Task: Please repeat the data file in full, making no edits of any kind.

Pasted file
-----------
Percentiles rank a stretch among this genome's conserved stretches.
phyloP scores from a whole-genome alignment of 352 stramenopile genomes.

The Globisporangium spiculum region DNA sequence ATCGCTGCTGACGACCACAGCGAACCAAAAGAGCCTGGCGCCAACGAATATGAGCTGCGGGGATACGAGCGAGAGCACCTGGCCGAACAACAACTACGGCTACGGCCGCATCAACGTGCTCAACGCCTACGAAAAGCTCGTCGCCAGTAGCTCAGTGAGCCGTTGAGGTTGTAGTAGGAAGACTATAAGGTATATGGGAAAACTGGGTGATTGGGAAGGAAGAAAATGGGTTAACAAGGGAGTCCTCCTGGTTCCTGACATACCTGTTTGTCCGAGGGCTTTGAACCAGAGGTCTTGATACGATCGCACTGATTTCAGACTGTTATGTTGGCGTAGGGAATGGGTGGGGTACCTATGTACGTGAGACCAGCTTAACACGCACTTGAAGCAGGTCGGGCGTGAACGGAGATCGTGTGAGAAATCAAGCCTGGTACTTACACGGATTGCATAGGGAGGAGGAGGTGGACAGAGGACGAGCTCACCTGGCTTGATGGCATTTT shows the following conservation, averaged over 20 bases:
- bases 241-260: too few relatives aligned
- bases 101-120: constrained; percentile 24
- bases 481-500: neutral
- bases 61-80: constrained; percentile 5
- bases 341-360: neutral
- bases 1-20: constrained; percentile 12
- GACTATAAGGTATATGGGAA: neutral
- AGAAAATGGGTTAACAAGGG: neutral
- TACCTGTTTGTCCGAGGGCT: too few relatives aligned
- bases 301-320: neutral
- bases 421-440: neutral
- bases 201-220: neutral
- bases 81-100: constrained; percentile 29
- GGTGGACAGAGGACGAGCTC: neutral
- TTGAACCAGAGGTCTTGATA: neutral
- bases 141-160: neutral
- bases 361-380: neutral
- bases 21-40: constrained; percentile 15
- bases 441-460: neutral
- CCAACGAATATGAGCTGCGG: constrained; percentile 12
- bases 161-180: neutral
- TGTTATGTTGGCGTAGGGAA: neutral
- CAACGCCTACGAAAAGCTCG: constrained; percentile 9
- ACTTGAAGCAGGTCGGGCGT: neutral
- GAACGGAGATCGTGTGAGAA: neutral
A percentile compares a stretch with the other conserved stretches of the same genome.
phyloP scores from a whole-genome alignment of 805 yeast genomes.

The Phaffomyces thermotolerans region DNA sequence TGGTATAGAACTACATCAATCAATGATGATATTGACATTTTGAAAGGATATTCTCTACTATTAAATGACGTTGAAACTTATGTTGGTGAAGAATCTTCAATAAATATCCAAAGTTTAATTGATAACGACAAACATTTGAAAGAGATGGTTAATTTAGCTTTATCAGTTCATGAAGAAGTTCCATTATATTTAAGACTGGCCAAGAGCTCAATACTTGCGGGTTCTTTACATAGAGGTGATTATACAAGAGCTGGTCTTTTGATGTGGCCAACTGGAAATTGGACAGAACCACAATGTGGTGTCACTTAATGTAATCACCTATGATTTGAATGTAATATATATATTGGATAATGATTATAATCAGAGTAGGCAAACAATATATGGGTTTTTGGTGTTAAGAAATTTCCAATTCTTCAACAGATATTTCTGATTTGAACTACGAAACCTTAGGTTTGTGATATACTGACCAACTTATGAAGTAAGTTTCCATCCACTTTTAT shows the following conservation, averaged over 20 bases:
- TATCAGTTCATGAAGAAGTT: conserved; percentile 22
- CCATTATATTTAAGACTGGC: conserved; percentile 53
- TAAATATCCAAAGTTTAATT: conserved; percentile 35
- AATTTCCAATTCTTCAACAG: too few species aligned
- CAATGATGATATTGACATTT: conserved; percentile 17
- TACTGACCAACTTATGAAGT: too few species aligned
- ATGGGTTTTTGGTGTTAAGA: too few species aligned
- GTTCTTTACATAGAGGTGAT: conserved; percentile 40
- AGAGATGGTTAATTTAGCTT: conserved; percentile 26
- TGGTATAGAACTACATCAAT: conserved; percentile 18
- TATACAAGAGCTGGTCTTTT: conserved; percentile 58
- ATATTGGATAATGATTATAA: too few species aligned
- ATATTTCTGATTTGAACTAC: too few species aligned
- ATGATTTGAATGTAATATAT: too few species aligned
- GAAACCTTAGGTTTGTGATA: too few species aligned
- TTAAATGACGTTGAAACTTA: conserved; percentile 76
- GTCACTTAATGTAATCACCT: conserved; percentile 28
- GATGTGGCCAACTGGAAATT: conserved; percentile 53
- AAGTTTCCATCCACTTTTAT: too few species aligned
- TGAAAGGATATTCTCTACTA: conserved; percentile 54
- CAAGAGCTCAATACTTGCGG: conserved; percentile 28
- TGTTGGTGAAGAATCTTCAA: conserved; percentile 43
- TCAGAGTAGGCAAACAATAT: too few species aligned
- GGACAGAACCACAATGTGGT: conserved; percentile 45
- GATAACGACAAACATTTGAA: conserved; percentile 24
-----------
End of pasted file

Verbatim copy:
Percentiles rank a stretch among this genome's conserved stretches.
phyloP scores from a whole-genome alignment of 352 stramenopile genomes.

The Globisporangium spiculum region DNA sequence ATCGCTGCTGACGACCACAGCGAACCAAAAGAGCCTGGCGCCAACGAATATGAGCTGCGGGGATACGAGCGAGAGCACCTGGCCGAACAACAACTACGGCTACGGCCGCATCAACGTGCTCAACGCCTACGAAAAGCTCGTCGCCAGTAGCTCAGTGAGCCGTTGAGGTTGTAGTAGGAAGACTATAAGGTATATGGGAAAACTGGGTGATTGGGAAGGAAGAAAATGGGTTAACAAGGGAGTCCTCCTGGTTCCTGACATACCTGTTTGTCCGAGGGCTTTGAACCAGAGGTCTTGATACGATCGCACTGATTTCAGACTGTTATGTTGGCGTAGGGAATGGGTGGGGTACCTATGTACGTGAGACCAGCTTAACACGCACTTGAAGCAGGTCGGGCGTGAACGGAGATCGTGTGAGAAATCAAGCCTGGTACTTACACGGATTGCATAGGGAGGAGGAGGTGGACAGAGGACGAGCTCACCTGGCTTGATGGCATTTT shows the following conservation, averaged over 20 bases:
- bases 241-260: too few relatives aligned
- bases 101-120: constrained; percentile 24
- bases 481-500: neutral
- bases 61-80: constrained; percentile 5
- bases 341-360: neutral
- bases 1-20: constrained; percentile 12
- GACTATAAGGTATATGGGAA: neutral
- AGAAAATGGGTTAACAAGGG: neutral
- TACCTGTTTGTCCGAGGGCT: too few relatives aligned
- bases 301-320: neutral
- bases 421-440: neutral
- bases 201-220: neutral
- bases 81-100: constrained; percentile 29
- GGTGGACAGAGGACGAGCTC: neutral
- TTGAACCAGAGGTCTTGATA: neutral
- bases 141-160: neutral
- bases 361-380: neutral
- bases 21-40: constrained; percentile 15
- bases 441-460: neutral
- CCAACGAATATGAGCTGCGG: constrained; percentile 12
- bases 161-180: neutral
- TGTTATGTTGGCGTAGGGAA: neutral
- CAACGCCTACGAAAAGCTCG: constrained; percentile 9
- ACTTGAAGCAGGTCGGGCGT: neutral
- GAACGGAGATCGTGTGAGAA: neutral
A percentile compares a stretch with the other conserved stretches of the same genome.
phyloP scores from a whole-genome alignment of 805 yeast genomes.

The Phaffomyces thermotolerans region DNA sequence TGGTATAGAACTACATCAATCAATGATGATATTGACATTTTGAAAGGATATTCTCTACTATTAAATGACGTTGAAACTTATGTTGGTGAAGAATCTTCAATAAATATCCAAAGTTTAATTGATAACGACAAACATTTGAAAGAGATGGTTAATTTAGCTTTATCAGTTCATGAAGAAGTTCCATTATATTTAAGACTGGCCAAGAGCTCAATACTTGCGGGTTCTTTACATAGAGGTGATTATACAAGAGCTGGTCTTTTGATGTGGCCAACTGGAAATTGGACAGAACCACAATGTGGTGTCACTTAATGTAATCACCTATGATTTGAATGTAATATATATATTGGATAATGATTATAATCAGAGTAGGCAAACAATATATGGGTTTTTGGTGTTAAGAAATTTCCAATTCTTCAACAGATATTTCTGATTTGAACTACGAAACCTTAGGTTTGTGATATACTGACCAACTTATGAAGTAAGTTTCCATCCACTTTTAT shows the following conservation, averaged over 20 bases:
- TATCAGTTCATGAAGAAGTT: conserved; percentile 22
- CCATTATATTTAAGACTGGC: conserved; percentile 53
- TAAATATCCAAAGTTTAATT: conserved; percentile 35
- AATTTCCAATTCTTCAACAG: too few species aligned
- CAATGATGATATTGACATTT: conserved; percentile 17
- TACTGACCAACTTATGAAGT: too few species aligned
- ATGGGTTTTTGGTGTTAAGA: too few species aligned
- GTTCTTTACATAGAGGTGAT: conserved; percentile 40
- AGAGATGGTTAATTTAGCTT: conserved; percentile 26
- TGGTATAGAACTACATCAAT: conserved; percentile 18
- TATACAAGAGCTGGTCTTTT: conserved; percentile 58
- ATATTGGATAATGATTATAA: too few species aligned
- ATATTTCTGATTTGAACTAC: too few species aligned
- ATGATTTGAATGTAATATAT: too few species aligned
- GAAACCTTAGGTTTGTGATA: too few species aligned
- TTAAATGACGTTGAAACTTA: conserved; percentile 76
- GTCACTTAATGTAATCACCT: conserved; percentile 28
- GATGTGGCCAACTGGAAATT: conserved; percentile 53
- AAGTTTCCATCCACTTTTAT: too few species aligned
- TGAAAGGATATTCTCTACTA: conserved; percentile 54
- CAAGAGCTCAATACTTGCGG: conserved; percentile 28
- TGTTGGTGAAGAATCTTCAA: conserved; percentile 43
- TCAGAGTAGGCAAACAATAT: too few species aligned
- GGACAGAACCACAATGTGGT: conserved; percentile 45
- GATAACGACAAACATTTGAA: conserved; percentile 24